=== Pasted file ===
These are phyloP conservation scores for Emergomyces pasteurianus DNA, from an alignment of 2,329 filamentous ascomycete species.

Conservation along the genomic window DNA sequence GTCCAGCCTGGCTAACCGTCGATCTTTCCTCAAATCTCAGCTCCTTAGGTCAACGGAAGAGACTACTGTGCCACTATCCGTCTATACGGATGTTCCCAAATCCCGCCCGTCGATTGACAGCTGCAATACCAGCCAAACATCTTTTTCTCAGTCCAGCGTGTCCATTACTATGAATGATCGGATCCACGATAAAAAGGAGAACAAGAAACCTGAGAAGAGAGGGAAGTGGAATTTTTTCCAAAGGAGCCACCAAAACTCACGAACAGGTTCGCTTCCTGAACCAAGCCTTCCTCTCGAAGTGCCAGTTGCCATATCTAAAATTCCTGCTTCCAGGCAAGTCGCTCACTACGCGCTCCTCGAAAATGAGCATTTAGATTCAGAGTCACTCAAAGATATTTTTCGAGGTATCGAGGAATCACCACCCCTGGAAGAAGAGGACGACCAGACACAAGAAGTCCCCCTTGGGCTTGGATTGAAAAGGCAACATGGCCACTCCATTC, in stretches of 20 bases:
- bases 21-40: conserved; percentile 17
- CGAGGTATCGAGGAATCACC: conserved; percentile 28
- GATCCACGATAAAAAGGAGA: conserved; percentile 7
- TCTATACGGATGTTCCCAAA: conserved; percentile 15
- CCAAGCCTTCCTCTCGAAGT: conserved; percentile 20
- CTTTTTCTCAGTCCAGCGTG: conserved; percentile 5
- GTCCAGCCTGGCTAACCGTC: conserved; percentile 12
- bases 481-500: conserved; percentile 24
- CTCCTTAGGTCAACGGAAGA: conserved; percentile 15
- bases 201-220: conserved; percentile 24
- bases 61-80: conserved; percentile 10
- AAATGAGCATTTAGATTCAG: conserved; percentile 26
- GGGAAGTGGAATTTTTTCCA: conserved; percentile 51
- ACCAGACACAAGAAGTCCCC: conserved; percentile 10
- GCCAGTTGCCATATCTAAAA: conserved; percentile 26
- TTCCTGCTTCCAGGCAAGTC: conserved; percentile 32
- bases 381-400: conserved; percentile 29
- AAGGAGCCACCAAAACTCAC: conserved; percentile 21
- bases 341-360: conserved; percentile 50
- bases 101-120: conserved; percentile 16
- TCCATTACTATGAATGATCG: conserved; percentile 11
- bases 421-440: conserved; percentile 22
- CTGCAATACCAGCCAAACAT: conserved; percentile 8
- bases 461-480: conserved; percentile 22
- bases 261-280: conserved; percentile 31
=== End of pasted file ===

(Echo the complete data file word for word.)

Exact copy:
These are phyloP conservation scores for Emergomyces pasteurianus DNA, from an alignment of 2,329 filamentous ascomycete species.

Conservation along the genomic window DNA sequence GTCCAGCCTGGCTAACCGTCGATCTTTCCTCAAATCTCAGCTCCTTAGGTCAACGGAAGAGACTACTGTGCCACTATCCGTCTATACGGATGTTCCCAAATCCCGCCCGTCGATTGACAGCTGCAATACCAGCCAAACATCTTTTTCTCAGTCCAGCGTGTCCATTACTATGAATGATCGGATCCACGATAAAAAGGAGAACAAGAAACCTGAGAAGAGAGGGAAGTGGAATTTTTTCCAAAGGAGCCACCAAAACTCACGAACAGGTTCGCTTCCTGAACCAAGCCTTCCTCTCGAAGTGCCAGTTGCCATATCTAAAATTCCTGCTTCCAGGCAAGTCGCTCACTACGCGCTCCTCGAAAATGAGCATTTAGATTCAGAGTCACTCAAAGATATTTTTCGAGGTATCGAGGAATCACCACCCCTGGAAGAAGAGGACGACCAGACACAAGAAGTCCCCCTTGGGCTTGGATTGAAAAGGCAACATGGCCACTCCATTC, in stretches of 20 bases:
- bases 21-40: conserved; percentile 17
- CGAGGTATCGAGGAATCACC: conserved; percentile 28
- GATCCACGATAAAAAGGAGA: conserved; percentile 7
- TCTATACGGATGTTCCCAAA: conserved; percentile 15
- CCAAGCCTTCCTCTCGAAGT: conserved; percentile 20
- CTTTTTCTCAGTCCAGCGTG: conserved; percentile 5
- GTCCAGCCTGGCTAACCGTC: conserved; percentile 12
- bases 481-500: conserved; percentile 24
- CTCCTTAGGTCAACGGAAGA: conserved; percentile 15
- bases 201-220: conserved; percentile 24
- bases 61-80: conserved; percentile 10
- AAATGAGCATTTAGATTCAG: conserved; percentile 26
- GGGAAGTGGAATTTTTTCCA: conserved; percentile 51
- ACCAGACACAAGAAGTCCCC: conserved; percentile 10
- GCCAGTTGCCATATCTAAAA: conserved; percentile 26
- TTCCTGCTTCCAGGCAAGTC: conserved; percentile 32
- bases 381-400: conserved; percentile 29
- AAGGAGCCACCAAAACTCAC: conserved; percentile 21
- bases 341-360: conserved; percentile 50
- bases 101-120: conserved; percentile 16
- TCCATTACTATGAATGATCG: conserved; percentile 11
- bases 421-440: conserved; percentile 22
- CTGCAATACCAGCCAAACAT: conserved; percentile 8
- bases 461-480: conserved; percentile 22
- bases 261-280: conserved; percentile 31